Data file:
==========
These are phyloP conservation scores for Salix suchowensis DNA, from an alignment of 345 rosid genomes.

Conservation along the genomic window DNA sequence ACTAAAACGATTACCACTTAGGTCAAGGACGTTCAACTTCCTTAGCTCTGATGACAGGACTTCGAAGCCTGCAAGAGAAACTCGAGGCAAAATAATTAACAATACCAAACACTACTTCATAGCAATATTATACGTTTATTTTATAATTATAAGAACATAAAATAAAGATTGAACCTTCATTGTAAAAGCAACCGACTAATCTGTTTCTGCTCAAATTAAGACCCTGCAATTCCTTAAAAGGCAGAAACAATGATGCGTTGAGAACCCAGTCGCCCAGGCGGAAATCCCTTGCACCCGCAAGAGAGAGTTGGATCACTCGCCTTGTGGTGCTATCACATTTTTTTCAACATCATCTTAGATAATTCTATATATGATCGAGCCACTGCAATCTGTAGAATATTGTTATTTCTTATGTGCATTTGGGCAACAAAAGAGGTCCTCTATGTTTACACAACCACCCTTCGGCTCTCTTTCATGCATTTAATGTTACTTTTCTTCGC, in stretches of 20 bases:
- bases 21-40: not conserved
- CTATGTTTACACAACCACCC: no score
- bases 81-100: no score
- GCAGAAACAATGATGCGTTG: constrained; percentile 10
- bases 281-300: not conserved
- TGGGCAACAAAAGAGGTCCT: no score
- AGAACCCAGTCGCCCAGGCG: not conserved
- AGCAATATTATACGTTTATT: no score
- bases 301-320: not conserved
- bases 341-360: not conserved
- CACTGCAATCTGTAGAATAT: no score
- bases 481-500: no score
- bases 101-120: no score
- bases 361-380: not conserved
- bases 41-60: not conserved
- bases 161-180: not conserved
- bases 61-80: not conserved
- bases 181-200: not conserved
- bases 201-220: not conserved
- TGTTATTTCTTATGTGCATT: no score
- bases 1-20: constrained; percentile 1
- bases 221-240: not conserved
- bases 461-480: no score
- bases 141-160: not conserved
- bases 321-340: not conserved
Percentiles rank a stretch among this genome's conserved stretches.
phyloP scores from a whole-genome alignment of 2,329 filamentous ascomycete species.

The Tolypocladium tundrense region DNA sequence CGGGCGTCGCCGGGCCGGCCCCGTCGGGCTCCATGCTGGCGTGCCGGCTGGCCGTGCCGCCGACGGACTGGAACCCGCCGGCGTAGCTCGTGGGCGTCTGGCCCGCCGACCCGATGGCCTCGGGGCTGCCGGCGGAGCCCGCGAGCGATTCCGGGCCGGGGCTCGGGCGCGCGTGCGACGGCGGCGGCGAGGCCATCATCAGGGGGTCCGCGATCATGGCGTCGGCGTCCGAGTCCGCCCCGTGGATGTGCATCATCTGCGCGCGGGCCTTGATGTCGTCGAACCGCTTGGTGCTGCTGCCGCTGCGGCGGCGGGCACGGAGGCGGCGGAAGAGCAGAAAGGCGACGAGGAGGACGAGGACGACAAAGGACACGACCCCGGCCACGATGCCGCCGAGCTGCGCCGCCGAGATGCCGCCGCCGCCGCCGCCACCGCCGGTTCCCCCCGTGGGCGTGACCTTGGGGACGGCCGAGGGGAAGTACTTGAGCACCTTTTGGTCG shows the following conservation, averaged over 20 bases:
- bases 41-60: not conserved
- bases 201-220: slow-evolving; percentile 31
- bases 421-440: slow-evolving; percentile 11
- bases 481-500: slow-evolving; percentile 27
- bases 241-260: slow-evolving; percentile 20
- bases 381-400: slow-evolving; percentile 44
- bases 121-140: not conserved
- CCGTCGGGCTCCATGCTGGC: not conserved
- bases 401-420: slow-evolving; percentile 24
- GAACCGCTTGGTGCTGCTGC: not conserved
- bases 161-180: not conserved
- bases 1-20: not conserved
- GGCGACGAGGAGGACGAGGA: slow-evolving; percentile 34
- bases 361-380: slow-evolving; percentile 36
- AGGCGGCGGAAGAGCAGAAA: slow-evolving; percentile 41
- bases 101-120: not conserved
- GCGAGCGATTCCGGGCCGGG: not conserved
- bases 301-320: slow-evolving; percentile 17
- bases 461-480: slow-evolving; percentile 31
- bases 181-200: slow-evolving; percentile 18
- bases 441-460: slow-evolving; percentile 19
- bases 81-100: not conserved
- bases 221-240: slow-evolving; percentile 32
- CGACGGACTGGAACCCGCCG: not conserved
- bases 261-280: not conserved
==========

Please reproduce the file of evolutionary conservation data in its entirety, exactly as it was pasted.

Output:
These are phyloP conservation scores for Salix suchowensis DNA, from an alignment of 345 rosid genomes.

Conservation along the genomic window DNA sequence ACTAAAACGATTACCACTTAGGTCAAGGACGTTCAACTTCCTTAGCTCTGATGACAGGACTTCGAAGCCTGCAAGAGAAACTCGAGGCAAAATAATTAACAATACCAAACACTACTTCATAGCAATATTATACGTTTATTTTATAATTATAAGAACATAAAATAAAGATTGAACCTTCATTGTAAAAGCAACCGACTAATCTGTTTCTGCTCAAATTAAGACCCTGCAATTCCTTAAAAGGCAGAAACAATGATGCGTTGAGAACCCAGTCGCCCAGGCGGAAATCCCTTGCACCCGCAAGAGAGAGTTGGATCACTCGCCTTGTGGTGCTATCACATTTTTTTCAACATCATCTTAGATAATTCTATATATGATCGAGCCACTGCAATCTGTAGAATATTGTTATTTCTTATGTGCATTTGGGCAACAAAAGAGGTCCTCTATGTTTACACAACCACCCTTCGGCTCTCTTTCATGCATTTAATGTTACTTTTCTTCGC, in stretches of 20 bases:
- bases 21-40: not conserved
- CTATGTTTACACAACCACCC: no score
- bases 81-100: no score
- GCAGAAACAATGATGCGTTG: constrained; percentile 10
- bases 281-300: not conserved
- TGGGCAACAAAAGAGGTCCT: no score
- AGAACCCAGTCGCCCAGGCG: not conserved
- AGCAATATTATACGTTTATT: no score
- bases 301-320: not conserved
- bases 341-360: not conserved
- CACTGCAATCTGTAGAATAT: no score
- bases 481-500: no score
- bases 101-120: no score
- bases 361-380: not conserved
- bases 41-60: not conserved
- bases 161-180: not conserved
- bases 61-80: not conserved
- bases 181-200: not conserved
- bases 201-220: not conserved
- TGTTATTTCTTATGTGCATT: no score
- bases 1-20: constrained; percentile 1
- bases 221-240: not conserved
- bases 461-480: no score
- bases 141-160: not conserved
- bases 321-340: not conserved
Percentiles rank a stretch among this genome's conserved stretches.
phyloP scores from a whole-genome alignment of 2,329 filamentous ascomycete species.

The Tolypocladium tundrense region DNA sequence CGGGCGTCGCCGGGCCGGCCCCGTCGGGCTCCATGCTGGCGTGCCGGCTGGCCGTGCCGCCGACGGACTGGAACCCGCCGGCGTAGCTCGTGGGCGTCTGGCCCGCCGACCCGATGGCCTCGGGGCTGCCGGCGGAGCCCGCGAGCGATTCCGGGCCGGGGCTCGGGCGCGCGTGCGACGGCGGCGGCGAGGCCATCATCAGGGGGTCCGCGATCATGGCGTCGGCGTCCGAGTCCGCCCCGTGGATGTGCATCATCTGCGCGCGGGCCTTGATGTCGTCGAACCGCTTGGTGCTGCTGCCGCTGCGGCGGCGGGCACGGAGGCGGCGGAAGAGCAGAAAGGCGACGAGGAGGACGAGGACGACAAAGGACACGACCCCGGCCACGATGCCGCCGAGCTGCGCCGCCGAGATGCCGCCGCCGCCGCCGCCACCGCCGGTTCCCCCCGTGGGCGTGACCTTGGGGACGGCCGAGGGGAAGTACTTGAGCACCTTTTGGTCG shows the following conservation, averaged over 20 bases:
- bases 41-60: not conserved
- bases 201-220: slow-evolving; percentile 31
- bases 421-440: slow-evolving; percentile 11
- bases 481-500: slow-evolving; percentile 27
- bases 241-260: slow-evolving; percentile 20
- bases 381-400: slow-evolving; percentile 44
- bases 121-140: not conserved
- CCGTCGGGCTCCATGCTGGC: not conserved
- bases 401-420: slow-evolving; percentile 24
- GAACCGCTTGGTGCTGCTGC: not conserved
- bases 161-180: not conserved
- bases 1-20: not conserved
- GGCGACGAGGAGGACGAGGA: slow-evolving; percentile 34
- bases 361-380: slow-evolving; percentile 36
- AGGCGGCGGAAGAGCAGAAA: slow-evolving; percentile 41
- bases 101-120: not conserved
- GCGAGCGATTCCGGGCCGGG: not conserved
- bases 301-320: slow-evolving; percentile 17
- bases 461-480: slow-evolving; percentile 31
- bases 181-200: slow-evolving; percentile 18
- bases 441-460: slow-evolving; percentile 19
- bases 81-100: not conserved
- bases 221-240: slow-evolving; percentile 32
- CGACGGACTGGAACCCGCCG: not conserved
- bases 261-280: not conserved